But.

Yeti was an exhibitor at the 2017 NRA Annual Meeting, and they are NOT an exhibitor this year. That decision to pull out the Annual Meeting was made months before this dustup happened.

Take that as you will.

We Have A Lot Of Ground To Make Up.

We Have A Lot Of Ground To Make Up.

Speaking of the culture war against guns (and I have been speaking about that a lot recently), these are just some of the gun-centric shows have come and gone from basic cable since I starting writing this blog.

Lock and Load
Top Shot
Sons Of Guns
Guns And Gear
American Guns
Mail Call (NSFW, because Gunny)
Hot Shots
3 Gun Nation
Guntucky

Now, there are very good (legal) reasons why at least two of those shows are off the air, and two more relied on the sparkling personality of R. Lee Ermey for their success, but right now, there are exactly ZERO gun-related shows on basic cable. Yes, there are the great shows about guns and how they’re used on places like the Outdoor Channel, Sportsmans Channel and The Pursuit Channel, but those shows are not growing the culture because the audience for those programs is an audience that is already interested in the outdoor life.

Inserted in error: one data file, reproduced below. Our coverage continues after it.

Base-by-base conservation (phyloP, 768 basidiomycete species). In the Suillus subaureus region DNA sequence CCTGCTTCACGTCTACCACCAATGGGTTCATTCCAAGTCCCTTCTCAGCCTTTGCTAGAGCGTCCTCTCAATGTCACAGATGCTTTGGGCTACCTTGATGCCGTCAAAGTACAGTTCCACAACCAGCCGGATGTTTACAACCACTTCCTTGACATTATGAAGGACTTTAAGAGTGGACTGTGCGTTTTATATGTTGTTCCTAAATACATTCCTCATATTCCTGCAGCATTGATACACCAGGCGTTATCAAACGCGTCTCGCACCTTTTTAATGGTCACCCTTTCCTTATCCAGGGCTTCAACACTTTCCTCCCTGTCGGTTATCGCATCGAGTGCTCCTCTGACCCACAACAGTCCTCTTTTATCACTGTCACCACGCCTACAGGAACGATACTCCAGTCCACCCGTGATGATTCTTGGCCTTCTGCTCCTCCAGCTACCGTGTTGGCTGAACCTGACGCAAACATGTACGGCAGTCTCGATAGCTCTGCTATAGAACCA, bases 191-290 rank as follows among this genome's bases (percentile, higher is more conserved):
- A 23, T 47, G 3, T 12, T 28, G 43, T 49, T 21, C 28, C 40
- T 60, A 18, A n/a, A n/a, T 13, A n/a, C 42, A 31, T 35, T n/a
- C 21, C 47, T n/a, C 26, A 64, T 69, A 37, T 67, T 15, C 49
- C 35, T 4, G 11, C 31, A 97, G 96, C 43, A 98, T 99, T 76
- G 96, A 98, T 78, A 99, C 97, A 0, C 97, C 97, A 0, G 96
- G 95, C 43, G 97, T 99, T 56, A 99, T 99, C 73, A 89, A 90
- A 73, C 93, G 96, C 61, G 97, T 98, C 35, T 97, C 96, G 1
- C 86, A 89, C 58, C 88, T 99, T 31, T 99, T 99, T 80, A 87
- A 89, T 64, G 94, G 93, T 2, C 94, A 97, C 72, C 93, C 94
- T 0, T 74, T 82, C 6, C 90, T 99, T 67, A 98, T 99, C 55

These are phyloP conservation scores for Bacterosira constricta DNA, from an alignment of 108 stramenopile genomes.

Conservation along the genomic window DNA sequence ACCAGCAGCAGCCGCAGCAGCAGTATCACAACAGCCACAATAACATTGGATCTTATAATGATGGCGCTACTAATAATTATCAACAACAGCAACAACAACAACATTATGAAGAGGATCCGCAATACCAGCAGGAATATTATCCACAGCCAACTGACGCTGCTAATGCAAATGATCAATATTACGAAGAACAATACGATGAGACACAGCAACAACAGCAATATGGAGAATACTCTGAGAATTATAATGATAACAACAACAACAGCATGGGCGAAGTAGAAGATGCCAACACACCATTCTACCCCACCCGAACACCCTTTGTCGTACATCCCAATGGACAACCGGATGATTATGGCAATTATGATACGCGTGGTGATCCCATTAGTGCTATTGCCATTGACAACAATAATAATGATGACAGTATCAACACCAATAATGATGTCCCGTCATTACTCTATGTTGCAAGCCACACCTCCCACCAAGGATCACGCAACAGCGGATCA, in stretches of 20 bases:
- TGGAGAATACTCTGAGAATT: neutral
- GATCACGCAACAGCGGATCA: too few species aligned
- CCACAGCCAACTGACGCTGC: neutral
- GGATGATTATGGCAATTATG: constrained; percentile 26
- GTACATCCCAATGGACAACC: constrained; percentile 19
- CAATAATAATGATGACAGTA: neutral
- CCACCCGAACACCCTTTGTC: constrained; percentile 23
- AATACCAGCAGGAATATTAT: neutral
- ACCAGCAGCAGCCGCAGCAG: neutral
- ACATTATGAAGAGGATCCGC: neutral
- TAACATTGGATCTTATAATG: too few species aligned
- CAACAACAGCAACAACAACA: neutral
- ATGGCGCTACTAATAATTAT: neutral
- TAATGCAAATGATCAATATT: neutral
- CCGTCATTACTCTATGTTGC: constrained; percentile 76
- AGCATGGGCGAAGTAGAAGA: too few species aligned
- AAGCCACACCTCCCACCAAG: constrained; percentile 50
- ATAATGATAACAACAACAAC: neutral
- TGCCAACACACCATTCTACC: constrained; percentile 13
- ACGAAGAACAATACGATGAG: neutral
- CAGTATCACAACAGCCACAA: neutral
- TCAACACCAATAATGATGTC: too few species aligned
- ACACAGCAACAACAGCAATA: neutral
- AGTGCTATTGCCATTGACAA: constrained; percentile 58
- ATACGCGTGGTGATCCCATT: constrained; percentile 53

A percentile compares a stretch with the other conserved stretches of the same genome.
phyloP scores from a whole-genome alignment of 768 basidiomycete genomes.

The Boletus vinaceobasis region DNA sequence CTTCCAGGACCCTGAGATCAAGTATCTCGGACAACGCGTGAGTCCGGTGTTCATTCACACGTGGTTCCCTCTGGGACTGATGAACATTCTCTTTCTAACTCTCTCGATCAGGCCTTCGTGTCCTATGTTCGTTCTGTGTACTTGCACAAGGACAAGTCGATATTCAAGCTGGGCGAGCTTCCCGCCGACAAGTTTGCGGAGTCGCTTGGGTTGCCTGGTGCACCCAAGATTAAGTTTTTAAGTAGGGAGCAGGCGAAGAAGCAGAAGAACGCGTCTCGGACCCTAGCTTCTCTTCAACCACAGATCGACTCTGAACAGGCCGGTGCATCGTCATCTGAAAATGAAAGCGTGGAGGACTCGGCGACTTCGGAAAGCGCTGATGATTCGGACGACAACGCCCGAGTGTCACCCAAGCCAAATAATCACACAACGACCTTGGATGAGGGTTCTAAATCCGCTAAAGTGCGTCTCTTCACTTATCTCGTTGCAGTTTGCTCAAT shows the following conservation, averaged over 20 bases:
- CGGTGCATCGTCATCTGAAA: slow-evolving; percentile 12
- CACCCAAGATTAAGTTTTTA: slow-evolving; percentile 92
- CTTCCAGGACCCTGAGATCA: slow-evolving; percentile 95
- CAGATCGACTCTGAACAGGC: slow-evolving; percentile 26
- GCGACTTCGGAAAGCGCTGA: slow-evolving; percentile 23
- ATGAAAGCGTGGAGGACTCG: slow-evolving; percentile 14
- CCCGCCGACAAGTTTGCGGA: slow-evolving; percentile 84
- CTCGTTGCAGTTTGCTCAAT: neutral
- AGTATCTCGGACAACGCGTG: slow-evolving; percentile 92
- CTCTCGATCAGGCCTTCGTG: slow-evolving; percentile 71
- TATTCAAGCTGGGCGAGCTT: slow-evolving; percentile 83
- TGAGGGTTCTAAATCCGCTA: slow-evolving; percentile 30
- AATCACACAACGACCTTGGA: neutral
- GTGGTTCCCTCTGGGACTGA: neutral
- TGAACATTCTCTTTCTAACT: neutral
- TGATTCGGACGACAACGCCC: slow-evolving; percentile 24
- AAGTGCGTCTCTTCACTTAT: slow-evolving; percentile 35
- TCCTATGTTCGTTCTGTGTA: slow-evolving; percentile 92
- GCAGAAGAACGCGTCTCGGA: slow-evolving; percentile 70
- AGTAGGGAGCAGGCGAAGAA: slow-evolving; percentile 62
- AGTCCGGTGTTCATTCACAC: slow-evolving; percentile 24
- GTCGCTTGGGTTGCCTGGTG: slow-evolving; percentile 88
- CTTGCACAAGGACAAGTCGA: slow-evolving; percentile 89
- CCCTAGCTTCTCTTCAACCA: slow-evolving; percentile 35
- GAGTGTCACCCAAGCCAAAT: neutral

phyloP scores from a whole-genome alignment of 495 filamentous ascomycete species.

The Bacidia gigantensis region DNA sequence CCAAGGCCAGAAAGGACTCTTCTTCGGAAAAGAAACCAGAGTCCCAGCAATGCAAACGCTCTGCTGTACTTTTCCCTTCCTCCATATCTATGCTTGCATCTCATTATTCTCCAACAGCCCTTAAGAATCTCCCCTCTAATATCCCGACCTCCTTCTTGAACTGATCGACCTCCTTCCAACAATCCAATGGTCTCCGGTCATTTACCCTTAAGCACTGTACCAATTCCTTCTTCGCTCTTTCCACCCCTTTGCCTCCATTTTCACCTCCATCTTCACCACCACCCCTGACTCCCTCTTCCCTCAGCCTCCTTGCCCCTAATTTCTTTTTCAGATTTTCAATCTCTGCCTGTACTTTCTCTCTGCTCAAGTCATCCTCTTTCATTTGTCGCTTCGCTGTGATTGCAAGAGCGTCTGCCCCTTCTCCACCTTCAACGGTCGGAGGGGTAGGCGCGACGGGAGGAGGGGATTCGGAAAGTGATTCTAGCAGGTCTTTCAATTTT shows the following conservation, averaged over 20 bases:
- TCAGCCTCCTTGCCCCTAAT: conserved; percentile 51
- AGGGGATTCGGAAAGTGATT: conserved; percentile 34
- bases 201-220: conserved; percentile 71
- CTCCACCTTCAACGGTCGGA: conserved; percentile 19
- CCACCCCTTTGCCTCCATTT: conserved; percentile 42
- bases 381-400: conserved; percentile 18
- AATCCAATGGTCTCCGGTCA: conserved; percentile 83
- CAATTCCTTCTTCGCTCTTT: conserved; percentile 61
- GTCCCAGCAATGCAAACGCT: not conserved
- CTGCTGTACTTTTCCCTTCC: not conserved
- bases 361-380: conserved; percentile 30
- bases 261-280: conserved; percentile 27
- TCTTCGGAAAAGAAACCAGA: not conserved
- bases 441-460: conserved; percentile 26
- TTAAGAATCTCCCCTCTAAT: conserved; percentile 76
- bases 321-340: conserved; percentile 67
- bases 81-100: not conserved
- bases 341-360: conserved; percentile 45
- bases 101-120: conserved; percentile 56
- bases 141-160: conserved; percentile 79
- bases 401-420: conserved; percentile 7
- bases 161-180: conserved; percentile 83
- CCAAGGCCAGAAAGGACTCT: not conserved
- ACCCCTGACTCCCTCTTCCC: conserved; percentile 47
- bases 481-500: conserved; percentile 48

We need more outreach programs that show up on channels which don’t rely on hunting programs for the majority of their content. Something like a gunsmith version of “Forged In Fire” is an obvious idea, but that’s just an opening bid. We need more. Let’s get back to the 2010 numbers, and soon.

Flash Site Pictures, Tuesday Edition.

Flash Site Pictures, Tuesday Edition.

Stuff I found on the web that interesting to me. Some of it may be interesting to you as well.

Maybe.

“Anytime you see a startle reflex, it’s typically because the signal going into your brain exceeded the capacity to absorb it.”
John Hearne was on Ballistic Radio, and it’s worth your time to listen to him.

Seven Things You Need To Know About Your First Time At The Range.

Civilian tourniquet use associated with six-fold reduction in mortality.

Speaking of tourniquets, I’ve started carrying an SOF-T-W tourniquet in a Blue Force Gear Ten Speed high ride rifle magazine pouch on my support side hip, and boy howdy, does it work well. It’s as easy for me to carry as a tourniquet now as it is a spare magazine.

What to look for in a good gun belt. I was really surprised how much information is out there about holsters, but how little there is about gun belts.

Conservatives (and gun owners too) made a big mistake when they abandoned the web in favor of social media. I agree, but then again, I  have a dog in this fight, namely, I run a gun blog…

Colion Noir talks with Joe Rogan about what gun ownership is really about (two hours long, but it’s worth it).

It’s a rough life being a gun writer. Really, really rough.

The Only Thing We Have To Fear Are The Fearful Themselves.

The Only Thing We Have To Fear Are The Fearful Themselves.

Your Monday morning dosage of clue, served to you hot and fresh with a side of wake the @$%! up and take someone to the range.